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COVID-19 vaccine

an artist s illustration of artificial intelligence ai this image depicts how ai could assist in genomic studies and its applications it was created by artist nidia dias as part of the

DNA in food or vaccines is not going to change your genes

A poll revealed widespread fear of DNA in food and vaccines, leading to calls for mandatory labeling. This pervasive pseudoscience myth suggests that consuming or injecting DNA can alter human genetics. However, DNA from food and vaccines is broken down and does not integrate into human genes. Education on DNA biochemistry counters these fears, explaining that DNA and its four nucleobases (CGAT) are consistent across all life forms, simply coding for proteins. Massive studies on animals fed GMOs and vaccinated humans illustrate no adverse effects from DNA consumption or vaccine administration. Such concerns are scientifically unfounded; eating GMO foods or getting vaccines does not alter or harm one’s DNA.

smiling baby biting right index finger

Maternal COVID vaccinations are safe for newborns — new study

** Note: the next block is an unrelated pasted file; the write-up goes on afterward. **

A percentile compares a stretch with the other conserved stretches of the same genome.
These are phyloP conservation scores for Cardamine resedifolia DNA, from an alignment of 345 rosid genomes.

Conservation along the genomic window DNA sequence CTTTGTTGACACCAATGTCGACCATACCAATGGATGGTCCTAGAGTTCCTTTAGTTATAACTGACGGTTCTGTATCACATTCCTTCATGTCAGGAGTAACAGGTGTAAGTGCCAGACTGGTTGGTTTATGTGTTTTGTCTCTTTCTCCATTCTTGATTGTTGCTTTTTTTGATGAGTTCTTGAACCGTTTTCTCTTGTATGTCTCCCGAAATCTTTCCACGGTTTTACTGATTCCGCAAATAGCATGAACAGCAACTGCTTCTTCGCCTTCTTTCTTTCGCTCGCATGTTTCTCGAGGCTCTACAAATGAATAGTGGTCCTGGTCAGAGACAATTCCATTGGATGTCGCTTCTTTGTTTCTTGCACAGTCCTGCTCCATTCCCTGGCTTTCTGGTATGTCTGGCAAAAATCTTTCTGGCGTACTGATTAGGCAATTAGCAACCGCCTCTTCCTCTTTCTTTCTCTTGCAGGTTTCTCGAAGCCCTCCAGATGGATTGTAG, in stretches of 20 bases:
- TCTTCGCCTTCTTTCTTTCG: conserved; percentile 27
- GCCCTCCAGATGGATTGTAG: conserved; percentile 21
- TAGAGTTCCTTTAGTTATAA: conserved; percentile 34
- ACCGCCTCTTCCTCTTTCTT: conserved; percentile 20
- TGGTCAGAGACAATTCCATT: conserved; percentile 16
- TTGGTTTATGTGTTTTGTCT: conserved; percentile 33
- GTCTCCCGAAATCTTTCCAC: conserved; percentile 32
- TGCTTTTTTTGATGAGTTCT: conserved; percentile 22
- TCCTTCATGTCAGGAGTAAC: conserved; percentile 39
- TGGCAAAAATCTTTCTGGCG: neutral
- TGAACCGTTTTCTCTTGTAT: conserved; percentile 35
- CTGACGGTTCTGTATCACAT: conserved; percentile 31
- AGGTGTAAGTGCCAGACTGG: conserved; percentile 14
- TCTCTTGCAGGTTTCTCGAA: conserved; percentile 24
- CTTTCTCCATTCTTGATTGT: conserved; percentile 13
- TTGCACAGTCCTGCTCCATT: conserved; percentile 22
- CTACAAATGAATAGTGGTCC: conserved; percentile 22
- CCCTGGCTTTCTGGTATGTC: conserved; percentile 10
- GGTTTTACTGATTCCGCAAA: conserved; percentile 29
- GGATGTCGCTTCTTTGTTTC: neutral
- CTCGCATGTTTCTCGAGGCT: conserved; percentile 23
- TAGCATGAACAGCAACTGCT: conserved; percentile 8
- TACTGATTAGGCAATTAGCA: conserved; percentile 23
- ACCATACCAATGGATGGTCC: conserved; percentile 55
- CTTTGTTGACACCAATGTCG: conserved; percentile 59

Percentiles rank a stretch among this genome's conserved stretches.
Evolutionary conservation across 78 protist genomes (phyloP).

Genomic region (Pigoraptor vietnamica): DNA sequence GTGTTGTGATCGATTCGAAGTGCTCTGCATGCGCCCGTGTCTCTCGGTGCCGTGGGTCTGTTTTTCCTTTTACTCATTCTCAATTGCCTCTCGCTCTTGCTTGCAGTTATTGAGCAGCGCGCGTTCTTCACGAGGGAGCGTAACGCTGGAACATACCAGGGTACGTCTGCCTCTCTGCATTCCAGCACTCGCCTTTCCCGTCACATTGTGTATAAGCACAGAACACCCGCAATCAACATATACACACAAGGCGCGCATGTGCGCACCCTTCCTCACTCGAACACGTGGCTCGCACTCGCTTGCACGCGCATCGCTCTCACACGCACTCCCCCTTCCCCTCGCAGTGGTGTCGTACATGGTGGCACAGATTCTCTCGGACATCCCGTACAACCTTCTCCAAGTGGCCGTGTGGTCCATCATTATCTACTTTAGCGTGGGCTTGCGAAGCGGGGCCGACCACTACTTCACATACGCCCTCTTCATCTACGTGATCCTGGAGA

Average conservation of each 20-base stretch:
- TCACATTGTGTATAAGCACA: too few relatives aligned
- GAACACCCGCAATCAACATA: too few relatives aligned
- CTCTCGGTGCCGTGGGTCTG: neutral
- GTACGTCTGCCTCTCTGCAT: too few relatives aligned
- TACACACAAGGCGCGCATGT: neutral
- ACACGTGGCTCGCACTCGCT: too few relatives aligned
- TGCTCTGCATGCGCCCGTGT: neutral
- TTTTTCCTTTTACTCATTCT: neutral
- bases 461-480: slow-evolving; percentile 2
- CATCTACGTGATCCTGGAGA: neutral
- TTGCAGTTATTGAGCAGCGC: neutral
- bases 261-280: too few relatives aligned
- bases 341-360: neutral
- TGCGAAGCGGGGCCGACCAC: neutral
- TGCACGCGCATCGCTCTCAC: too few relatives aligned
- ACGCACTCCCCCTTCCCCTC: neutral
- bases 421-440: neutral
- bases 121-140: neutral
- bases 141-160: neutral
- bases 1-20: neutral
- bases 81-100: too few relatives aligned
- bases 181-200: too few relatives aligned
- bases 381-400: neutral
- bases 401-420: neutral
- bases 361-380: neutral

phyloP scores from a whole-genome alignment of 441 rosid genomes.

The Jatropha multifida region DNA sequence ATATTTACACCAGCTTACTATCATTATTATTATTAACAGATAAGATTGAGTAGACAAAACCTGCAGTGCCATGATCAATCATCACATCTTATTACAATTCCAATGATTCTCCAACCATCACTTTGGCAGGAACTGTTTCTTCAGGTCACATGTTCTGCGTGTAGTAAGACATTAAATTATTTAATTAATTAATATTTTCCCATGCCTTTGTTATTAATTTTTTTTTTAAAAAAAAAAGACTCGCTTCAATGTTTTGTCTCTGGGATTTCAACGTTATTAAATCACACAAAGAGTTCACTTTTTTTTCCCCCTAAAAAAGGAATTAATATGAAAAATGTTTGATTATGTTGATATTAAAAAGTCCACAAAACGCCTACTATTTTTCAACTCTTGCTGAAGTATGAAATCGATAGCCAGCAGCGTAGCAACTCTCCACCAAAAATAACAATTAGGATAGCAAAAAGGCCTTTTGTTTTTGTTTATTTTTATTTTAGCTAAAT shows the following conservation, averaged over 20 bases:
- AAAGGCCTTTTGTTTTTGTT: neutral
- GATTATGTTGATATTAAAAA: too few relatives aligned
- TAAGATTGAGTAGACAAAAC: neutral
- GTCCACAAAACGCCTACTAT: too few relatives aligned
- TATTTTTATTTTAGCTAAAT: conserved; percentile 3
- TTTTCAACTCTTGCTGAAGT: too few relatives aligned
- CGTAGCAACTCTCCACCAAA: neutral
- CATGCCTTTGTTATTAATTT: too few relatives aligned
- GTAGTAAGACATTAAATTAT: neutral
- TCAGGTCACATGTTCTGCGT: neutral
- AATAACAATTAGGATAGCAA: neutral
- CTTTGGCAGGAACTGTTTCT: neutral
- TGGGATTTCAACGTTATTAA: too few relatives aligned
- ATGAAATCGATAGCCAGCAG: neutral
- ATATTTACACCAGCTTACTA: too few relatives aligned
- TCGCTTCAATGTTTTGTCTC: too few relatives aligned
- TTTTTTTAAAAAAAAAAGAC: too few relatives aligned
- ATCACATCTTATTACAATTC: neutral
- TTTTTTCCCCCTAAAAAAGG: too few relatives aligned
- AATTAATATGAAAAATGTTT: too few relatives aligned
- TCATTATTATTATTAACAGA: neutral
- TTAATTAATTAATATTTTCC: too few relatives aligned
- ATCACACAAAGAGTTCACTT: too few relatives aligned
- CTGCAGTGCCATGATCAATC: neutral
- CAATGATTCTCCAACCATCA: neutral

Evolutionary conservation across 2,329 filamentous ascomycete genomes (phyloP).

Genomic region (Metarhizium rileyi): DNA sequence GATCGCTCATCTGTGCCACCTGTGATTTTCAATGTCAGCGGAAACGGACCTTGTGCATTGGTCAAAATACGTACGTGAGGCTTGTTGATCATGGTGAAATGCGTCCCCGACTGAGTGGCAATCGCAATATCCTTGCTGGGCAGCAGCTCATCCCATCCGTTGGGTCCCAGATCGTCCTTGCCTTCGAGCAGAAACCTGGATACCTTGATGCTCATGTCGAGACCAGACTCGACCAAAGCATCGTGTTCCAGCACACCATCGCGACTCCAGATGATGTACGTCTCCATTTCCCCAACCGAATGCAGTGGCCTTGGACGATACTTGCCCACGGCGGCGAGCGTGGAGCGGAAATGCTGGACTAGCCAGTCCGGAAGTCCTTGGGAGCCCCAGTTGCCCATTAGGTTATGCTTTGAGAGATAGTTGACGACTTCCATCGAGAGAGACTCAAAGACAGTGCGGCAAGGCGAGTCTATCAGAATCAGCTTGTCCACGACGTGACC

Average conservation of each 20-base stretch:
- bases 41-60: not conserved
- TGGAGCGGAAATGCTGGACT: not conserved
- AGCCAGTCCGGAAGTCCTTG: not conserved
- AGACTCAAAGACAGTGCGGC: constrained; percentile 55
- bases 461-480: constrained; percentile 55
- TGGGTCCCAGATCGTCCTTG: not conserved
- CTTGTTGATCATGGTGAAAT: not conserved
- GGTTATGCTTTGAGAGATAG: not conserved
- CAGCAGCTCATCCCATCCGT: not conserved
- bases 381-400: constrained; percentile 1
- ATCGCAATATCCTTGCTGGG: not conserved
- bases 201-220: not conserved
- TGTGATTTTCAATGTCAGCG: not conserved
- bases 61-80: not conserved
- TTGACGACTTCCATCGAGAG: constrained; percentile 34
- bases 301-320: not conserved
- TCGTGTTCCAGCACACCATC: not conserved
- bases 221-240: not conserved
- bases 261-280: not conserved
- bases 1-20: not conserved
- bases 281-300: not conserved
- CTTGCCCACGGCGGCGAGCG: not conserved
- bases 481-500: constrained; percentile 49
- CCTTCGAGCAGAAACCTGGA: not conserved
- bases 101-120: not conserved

A large population-based study published in JAMA confirms the safety of maternal COVID-19 vaccinations, showing vaccinated mothers contribute to a lower incidence of adverse neonatal outcomes, such as lower mortality rates and reduced risks of conditions like intracranial hemorrhage and hypoxic-ischemic encephalopathy. This further supports the benefits of vaccinating pregnant individuals with mRNA COVID-19 vaccines.

COVID-19 rsv flu

CDC reports low COVID, RSV, flu vaccination rates

During the 2023-24 winter, the U.S. is facing increased risks of COVID-19, RSV, and influenza due to low vaccination rates. The CDC reports that only 21.4% of adults over 18 and 41.5% of those over 65 received the COVID-19 vaccine. Flu vaccination rates are better at 46.8% for adults and 74.1% for seniors. However, only 20.1% of seniors are vaccinated against RSV. Children’s vaccination rates have yet to be revealed.

COVID vaccine diabetes

COVID vaccine reduces the risk of post-infection diabetes

Research indicates a potential link between COVID-19 infection and an increased risk of type 2 diabetes, with the COVID-19 vaccine shown to reduce this risk. Studies suggest that vaccinated individuals have a significantly lower likelihood of developing diabetes after a COVID-19 infection compared to unvaccinated individuals. This underscores the importance of getting vaccinated to mitigate the risk of diabetes.

turbo cancer

COVID-19 vaccines do not cause turbo cancer

In the era of misinformation, the claim that COVID-19 vaccines cause “turbo cancer” is unsupported by scientific evidence and is likely a myth perpetuated by anti-vaccine proponents. COVID-19 vaccines are extensively tested, safe, and vital in combating the COVID-19 pandemic, particularly for at-risk individuals like those with cancer (Approx. 83 words).